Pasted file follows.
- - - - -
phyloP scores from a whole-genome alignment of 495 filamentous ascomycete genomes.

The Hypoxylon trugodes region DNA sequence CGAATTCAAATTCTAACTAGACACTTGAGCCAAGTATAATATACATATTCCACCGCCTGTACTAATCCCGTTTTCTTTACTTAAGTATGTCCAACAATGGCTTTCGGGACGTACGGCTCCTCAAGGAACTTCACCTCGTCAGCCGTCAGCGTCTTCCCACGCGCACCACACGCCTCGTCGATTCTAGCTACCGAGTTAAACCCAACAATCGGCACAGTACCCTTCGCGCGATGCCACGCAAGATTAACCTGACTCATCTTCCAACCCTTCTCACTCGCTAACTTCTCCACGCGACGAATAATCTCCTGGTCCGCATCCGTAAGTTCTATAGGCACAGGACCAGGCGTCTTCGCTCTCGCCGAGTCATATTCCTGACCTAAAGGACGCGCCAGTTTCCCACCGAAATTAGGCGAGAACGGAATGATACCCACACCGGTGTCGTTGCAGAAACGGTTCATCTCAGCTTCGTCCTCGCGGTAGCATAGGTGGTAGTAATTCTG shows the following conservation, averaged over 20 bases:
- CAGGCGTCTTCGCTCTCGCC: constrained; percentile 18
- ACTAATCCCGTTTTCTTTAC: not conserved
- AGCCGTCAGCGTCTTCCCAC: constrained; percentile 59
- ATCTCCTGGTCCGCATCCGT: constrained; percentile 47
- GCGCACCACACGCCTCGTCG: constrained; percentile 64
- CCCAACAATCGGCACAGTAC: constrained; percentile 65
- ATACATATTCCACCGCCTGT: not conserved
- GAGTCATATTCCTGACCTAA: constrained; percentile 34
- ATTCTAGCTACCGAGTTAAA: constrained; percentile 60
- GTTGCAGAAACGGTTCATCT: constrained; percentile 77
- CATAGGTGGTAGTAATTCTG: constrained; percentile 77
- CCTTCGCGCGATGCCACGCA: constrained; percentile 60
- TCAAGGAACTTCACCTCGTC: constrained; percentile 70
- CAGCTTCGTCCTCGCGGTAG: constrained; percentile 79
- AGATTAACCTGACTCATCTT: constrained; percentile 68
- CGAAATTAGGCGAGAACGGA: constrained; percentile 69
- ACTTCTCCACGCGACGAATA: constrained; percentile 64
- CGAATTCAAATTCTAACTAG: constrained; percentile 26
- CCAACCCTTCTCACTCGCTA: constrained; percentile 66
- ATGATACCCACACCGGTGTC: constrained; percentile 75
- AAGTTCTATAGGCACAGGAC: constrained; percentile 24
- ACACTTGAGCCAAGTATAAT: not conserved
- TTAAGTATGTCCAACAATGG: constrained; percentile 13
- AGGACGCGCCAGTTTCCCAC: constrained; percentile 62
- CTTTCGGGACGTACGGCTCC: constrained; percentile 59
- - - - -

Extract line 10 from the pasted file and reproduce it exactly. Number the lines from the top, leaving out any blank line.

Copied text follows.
- GAGTCATATTCCTGACCTAA: constrained; percentile 34